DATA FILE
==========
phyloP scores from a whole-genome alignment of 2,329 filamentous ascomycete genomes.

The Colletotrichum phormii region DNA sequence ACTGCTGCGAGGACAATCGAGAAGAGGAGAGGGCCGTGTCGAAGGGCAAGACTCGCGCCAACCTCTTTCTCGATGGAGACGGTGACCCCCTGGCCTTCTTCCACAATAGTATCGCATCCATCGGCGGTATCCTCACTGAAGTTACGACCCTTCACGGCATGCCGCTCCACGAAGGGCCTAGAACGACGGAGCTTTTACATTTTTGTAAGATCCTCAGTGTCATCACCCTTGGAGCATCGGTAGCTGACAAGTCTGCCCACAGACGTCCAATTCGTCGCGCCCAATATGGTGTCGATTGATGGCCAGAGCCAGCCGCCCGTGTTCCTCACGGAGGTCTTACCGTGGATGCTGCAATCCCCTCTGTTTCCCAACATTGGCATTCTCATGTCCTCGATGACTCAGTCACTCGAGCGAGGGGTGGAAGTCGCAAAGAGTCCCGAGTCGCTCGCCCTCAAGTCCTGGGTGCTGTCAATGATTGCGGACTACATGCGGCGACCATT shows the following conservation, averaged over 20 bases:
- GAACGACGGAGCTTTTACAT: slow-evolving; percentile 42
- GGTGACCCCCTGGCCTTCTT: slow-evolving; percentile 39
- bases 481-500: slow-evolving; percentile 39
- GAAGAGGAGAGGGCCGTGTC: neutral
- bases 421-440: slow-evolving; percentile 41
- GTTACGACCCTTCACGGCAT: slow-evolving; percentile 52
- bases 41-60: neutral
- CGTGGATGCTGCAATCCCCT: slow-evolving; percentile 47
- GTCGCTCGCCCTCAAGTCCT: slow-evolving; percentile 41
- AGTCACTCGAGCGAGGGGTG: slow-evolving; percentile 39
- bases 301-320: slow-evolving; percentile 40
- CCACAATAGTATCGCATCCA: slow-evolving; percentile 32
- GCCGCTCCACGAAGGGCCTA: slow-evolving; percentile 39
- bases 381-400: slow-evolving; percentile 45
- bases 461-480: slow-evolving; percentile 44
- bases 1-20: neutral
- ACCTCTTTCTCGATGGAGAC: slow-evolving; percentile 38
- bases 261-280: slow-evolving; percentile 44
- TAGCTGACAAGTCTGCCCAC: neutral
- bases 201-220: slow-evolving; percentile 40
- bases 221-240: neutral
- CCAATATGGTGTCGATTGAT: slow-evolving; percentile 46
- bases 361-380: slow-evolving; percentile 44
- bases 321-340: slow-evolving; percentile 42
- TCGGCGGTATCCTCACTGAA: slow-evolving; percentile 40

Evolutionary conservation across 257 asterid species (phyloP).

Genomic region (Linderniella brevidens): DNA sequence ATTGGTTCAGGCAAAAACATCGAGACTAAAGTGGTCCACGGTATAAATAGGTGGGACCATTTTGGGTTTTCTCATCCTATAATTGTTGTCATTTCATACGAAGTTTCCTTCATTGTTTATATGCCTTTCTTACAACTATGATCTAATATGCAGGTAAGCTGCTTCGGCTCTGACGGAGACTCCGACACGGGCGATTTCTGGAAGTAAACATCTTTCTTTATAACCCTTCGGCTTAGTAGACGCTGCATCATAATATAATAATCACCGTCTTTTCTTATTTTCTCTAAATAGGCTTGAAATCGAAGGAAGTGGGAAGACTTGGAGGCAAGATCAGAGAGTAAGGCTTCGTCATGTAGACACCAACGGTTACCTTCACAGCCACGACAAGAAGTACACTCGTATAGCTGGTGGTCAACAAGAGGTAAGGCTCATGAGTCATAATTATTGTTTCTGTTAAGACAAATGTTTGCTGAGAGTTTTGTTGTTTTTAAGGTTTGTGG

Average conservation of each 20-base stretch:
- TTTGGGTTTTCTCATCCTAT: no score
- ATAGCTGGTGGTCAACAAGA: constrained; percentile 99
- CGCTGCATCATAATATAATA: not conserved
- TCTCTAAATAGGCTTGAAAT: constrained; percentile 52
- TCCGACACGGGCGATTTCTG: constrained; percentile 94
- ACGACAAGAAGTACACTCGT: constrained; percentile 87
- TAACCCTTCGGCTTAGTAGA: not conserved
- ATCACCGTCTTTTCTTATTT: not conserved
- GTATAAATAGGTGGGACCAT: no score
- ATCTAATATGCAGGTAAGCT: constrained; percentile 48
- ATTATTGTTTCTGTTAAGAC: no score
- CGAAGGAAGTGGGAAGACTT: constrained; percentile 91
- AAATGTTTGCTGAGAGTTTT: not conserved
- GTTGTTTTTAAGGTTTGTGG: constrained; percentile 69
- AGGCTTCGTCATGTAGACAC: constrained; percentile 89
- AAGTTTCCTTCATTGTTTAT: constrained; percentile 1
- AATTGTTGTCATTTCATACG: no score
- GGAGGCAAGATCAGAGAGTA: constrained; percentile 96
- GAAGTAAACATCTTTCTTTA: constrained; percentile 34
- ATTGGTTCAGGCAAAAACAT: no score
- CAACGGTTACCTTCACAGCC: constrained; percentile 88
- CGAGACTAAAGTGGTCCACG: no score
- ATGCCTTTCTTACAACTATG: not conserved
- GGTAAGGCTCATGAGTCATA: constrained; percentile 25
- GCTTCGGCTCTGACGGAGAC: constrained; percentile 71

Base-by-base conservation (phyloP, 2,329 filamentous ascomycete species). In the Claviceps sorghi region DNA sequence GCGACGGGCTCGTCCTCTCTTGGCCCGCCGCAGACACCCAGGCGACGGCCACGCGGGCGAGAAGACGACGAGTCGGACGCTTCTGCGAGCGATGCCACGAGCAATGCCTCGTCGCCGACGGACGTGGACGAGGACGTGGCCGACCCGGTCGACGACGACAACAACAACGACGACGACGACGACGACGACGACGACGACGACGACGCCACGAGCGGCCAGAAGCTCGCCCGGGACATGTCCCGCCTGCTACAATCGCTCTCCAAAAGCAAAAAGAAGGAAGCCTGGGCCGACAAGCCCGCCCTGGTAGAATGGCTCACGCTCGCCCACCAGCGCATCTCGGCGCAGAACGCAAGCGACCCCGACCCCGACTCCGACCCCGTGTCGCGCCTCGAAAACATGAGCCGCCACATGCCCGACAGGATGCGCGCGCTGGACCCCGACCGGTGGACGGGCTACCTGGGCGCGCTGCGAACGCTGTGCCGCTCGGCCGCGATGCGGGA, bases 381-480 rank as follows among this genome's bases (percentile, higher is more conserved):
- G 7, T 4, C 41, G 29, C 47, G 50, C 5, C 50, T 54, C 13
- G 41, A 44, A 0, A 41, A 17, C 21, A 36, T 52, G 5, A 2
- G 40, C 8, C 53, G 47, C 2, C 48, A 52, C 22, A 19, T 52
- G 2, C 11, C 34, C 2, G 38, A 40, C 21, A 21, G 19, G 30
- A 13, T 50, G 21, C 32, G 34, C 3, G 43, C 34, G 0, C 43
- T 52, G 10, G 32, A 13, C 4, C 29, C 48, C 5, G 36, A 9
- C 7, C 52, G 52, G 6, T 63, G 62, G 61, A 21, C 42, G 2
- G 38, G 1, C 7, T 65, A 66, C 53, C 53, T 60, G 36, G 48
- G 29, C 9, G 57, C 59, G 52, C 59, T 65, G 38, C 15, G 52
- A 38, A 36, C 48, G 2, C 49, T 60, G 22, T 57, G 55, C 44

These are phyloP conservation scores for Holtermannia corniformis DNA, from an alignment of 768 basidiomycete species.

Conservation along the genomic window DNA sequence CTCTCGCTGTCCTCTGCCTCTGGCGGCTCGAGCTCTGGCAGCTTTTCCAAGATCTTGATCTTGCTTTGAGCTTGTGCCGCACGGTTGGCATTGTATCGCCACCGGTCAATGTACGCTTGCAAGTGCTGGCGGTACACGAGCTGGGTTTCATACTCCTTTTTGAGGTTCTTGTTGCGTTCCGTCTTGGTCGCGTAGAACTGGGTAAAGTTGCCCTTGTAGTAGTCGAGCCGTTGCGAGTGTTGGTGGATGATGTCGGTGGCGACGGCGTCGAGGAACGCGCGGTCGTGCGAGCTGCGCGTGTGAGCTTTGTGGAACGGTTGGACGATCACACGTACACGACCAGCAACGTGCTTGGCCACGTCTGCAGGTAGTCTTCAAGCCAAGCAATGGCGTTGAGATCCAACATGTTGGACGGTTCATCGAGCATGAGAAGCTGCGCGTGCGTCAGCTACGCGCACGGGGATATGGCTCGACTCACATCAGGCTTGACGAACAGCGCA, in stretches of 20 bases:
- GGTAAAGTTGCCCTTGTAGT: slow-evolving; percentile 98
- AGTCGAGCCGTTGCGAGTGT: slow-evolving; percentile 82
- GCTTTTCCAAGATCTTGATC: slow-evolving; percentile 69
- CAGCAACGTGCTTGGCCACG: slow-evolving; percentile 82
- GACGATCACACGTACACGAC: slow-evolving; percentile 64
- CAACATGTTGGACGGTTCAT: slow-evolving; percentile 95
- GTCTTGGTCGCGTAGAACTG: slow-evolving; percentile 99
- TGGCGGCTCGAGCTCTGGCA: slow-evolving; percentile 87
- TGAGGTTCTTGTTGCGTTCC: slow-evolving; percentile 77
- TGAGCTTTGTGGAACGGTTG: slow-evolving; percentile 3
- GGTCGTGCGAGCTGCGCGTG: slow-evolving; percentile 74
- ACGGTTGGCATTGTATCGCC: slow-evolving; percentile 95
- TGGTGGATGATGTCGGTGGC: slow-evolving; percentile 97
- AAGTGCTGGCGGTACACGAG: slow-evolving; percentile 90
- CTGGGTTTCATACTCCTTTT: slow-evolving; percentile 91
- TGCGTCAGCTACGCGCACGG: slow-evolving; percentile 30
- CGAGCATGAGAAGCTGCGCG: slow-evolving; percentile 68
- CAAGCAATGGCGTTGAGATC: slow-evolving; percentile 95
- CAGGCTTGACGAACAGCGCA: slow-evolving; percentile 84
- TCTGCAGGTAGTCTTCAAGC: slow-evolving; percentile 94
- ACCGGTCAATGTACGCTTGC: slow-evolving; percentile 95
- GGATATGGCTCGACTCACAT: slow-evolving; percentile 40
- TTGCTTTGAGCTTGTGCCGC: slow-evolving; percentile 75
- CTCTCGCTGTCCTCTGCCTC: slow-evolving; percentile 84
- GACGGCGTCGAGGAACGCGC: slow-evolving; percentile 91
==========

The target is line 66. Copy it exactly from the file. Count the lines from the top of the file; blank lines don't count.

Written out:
- A 38, A 36, C 48, G 2, C 49, T 60, G 22, T 57, G 55, C 44